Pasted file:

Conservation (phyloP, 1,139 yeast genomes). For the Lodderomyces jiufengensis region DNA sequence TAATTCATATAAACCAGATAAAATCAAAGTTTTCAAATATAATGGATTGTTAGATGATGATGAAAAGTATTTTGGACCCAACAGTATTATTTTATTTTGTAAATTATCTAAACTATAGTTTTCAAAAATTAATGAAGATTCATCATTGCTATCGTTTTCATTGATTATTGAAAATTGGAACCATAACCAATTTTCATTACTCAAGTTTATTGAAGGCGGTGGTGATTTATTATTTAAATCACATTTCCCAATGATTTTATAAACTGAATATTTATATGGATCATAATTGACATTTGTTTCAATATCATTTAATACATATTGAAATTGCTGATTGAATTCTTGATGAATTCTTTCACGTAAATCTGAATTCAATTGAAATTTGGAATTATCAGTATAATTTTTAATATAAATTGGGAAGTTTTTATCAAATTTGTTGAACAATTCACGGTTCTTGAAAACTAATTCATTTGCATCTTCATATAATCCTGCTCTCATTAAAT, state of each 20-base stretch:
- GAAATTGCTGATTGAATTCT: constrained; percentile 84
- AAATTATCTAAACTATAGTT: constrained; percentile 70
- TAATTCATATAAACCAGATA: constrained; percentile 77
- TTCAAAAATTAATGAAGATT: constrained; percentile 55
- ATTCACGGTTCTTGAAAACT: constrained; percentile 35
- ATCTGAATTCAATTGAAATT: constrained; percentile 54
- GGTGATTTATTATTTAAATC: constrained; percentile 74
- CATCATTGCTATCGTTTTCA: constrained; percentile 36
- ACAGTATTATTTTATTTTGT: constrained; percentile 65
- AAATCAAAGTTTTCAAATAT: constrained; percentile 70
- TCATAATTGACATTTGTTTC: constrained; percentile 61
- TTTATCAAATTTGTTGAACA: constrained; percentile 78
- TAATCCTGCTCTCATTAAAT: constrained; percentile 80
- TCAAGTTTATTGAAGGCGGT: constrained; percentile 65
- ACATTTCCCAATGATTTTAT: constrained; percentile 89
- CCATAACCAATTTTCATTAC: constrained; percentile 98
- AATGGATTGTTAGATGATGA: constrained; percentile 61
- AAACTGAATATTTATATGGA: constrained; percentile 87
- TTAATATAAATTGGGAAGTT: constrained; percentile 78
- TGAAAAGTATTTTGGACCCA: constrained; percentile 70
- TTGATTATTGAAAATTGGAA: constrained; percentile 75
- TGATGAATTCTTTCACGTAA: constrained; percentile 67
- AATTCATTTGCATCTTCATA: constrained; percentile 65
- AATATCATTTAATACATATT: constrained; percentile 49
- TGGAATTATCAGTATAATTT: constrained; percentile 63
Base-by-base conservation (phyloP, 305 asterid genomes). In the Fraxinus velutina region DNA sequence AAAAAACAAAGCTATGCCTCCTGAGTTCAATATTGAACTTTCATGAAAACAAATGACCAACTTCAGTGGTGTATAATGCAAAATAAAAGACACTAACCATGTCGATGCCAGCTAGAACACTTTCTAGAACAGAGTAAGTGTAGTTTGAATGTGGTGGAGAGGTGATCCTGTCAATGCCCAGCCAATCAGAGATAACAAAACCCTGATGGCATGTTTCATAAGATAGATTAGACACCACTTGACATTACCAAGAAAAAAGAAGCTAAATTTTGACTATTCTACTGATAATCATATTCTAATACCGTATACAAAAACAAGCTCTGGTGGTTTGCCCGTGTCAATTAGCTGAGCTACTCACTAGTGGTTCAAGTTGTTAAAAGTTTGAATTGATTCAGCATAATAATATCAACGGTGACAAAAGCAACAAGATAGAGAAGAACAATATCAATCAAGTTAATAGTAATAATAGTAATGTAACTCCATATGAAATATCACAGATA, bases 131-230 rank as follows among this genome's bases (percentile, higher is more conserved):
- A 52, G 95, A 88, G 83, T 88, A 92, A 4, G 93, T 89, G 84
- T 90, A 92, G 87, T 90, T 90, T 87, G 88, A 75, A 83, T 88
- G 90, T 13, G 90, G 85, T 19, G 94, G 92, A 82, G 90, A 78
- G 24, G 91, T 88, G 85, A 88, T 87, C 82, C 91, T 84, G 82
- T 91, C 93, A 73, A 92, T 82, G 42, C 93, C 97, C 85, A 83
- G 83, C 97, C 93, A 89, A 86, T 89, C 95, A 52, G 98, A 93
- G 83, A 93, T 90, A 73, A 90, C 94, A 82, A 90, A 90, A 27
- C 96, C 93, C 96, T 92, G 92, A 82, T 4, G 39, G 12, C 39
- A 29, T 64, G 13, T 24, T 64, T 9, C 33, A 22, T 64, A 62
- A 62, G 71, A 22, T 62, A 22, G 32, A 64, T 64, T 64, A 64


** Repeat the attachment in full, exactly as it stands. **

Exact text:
Conservation (phyloP, 1,139 yeast genomes). For the Lodderomyces jiufengensis region DNA sequence TAATTCATATAAACCAGATAAAATCAAAGTTTTCAAATATAATGGATTGTTAGATGATGATGAAAAGTATTTTGGACCCAACAGTATTATTTTATTTTGTAAATTATCTAAACTATAGTTTTCAAAAATTAATGAAGATTCATCATTGCTATCGTTTTCATTGATTATTGAAAATTGGAACCATAACCAATTTTCATTACTCAAGTTTATTGAAGGCGGTGGTGATTTATTATTTAAATCACATTTCCCAATGATTTTATAAACTGAATATTTATATGGATCATAATTGACATTTGTTTCAATATCATTTAATACATATTGAAATTGCTGATTGAATTCTTGATGAATTCTTTCACGTAAATCTGAATTCAATTGAAATTTGGAATTATCAGTATAATTTTTAATATAAATTGGGAAGTTTTTATCAAATTTGTTGAACAATTCACGGTTCTTGAAAACTAATTCATTTGCATCTTCATATAATCCTGCTCTCATTAAAT, state of each 20-base stretch:
- GAAATTGCTGATTGAATTCT: constrained; percentile 84
- AAATTATCTAAACTATAGTT: constrained; percentile 70
- TAATTCATATAAACCAGATA: constrained; percentile 77
- TTCAAAAATTAATGAAGATT: constrained; percentile 55
- ATTCACGGTTCTTGAAAACT: constrained; percentile 35
- ATCTGAATTCAATTGAAATT: constrained; percentile 54
- GGTGATTTATTATTTAAATC: constrained; percentile 74
- CATCATTGCTATCGTTTTCA: constrained; percentile 36
- ACAGTATTATTTTATTTTGT: constrained; percentile 65
- AAATCAAAGTTTTCAAATAT: constrained; percentile 70
- TCATAATTGACATTTGTTTC: constrained; percentile 61
- TTTATCAAATTTGTTGAACA: constrained; percentile 78
- TAATCCTGCTCTCATTAAAT: constrained; percentile 80
- TCAAGTTTATTGAAGGCGGT: constrained; percentile 65
- ACATTTCCCAATGATTTTAT: constrained; percentile 89
- CCATAACCAATTTTCATTAC: constrained; percentile 98
- AATGGATTGTTAGATGATGA: constrained; percentile 61
- AAACTGAATATTTATATGGA: constrained; percentile 87
- TTAATATAAATTGGGAAGTT: constrained; percentile 78
- TGAAAAGTATTTTGGACCCA: constrained; percentile 70
- TTGATTATTGAAAATTGGAA: constrained; percentile 75
- TGATGAATTCTTTCACGTAA: constrained; percentile 67
- AATTCATTTGCATCTTCATA: constrained; percentile 65
- AATATCATTTAATACATATT: constrained; percentile 49
- TGGAATTATCAGTATAATTT: constrained; percentile 63
Base-by-base conservation (phyloP, 305 asterid genomes). In the Fraxinus velutina region DNA sequence AAAAAACAAAGCTATGCCTCCTGAGTTCAATATTGAACTTTCATGAAAACAAATGACCAACTTCAGTGGTGTATAATGCAAAATAAAAGACACTAACCATGTCGATGCCAGCTAGAACACTTTCTAGAACAGAGTAAGTGTAGTTTGAATGTGGTGGAGAGGTGATCCTGTCAATGCCCAGCCAATCAGAGATAACAAAACCCTGATGGCATGTTTCATAAGATAGATTAGACACCACTTGACATTACCAAGAAAAAAGAAGCTAAATTTTGACTATTCTACTGATAATCATATTCTAATACCGTATACAAAAACAAGCTCTGGTGGTTTGCCCGTGTCAATTAGCTGAGCTACTCACTAGTGGTTCAAGTTGTTAAAAGTTTGAATTGATTCAGCATAATAATATCAACGGTGACAAAAGCAACAAGATAGAGAAGAACAATATCAATCAAGTTAATAGTAATAATAGTAATGTAACTCCATATGAAATATCACAGATA, bases 131-230 rank as follows among this genome's bases (percentile, higher is more conserved):
- A 52, G 95, A 88, G 83, T 88, A 92, A 4, G 93, T 89, G 84
- T 90, A 92, G 87, T 90, T 90, T 87, G 88, A 75, A 83, T 88
- G 90, T 13, G 90, G 85, T 19, G 94, G 92, A 82, G 90, A 78
- G 24, G 91, T 88, G 85, A 88, T 87, C 82, C 91, T 84, G 82
- T 91, C 93, A 73, A 92, T 82, G 42, C 93, C 97, C 85, A 83
- G 83, C 97, C 93, A 89, A 86, T 89, C 95, A 52, G 98, A 93
- G 83, A 93, T 90, A 73, A 90, C 94, A 82, A 90, A 90, A 27
- C 96, C 93, C 96, T 92, G 92, A 82, T 4, G 39, G 12, C 39
- A 29, T 64, G 13, T 24, T 64, T 9, C 33, A 22, T 64, A 62
- A 62, G 71, A 22, T 62, A 22, G 32, A 64, T 64, T 64, A 64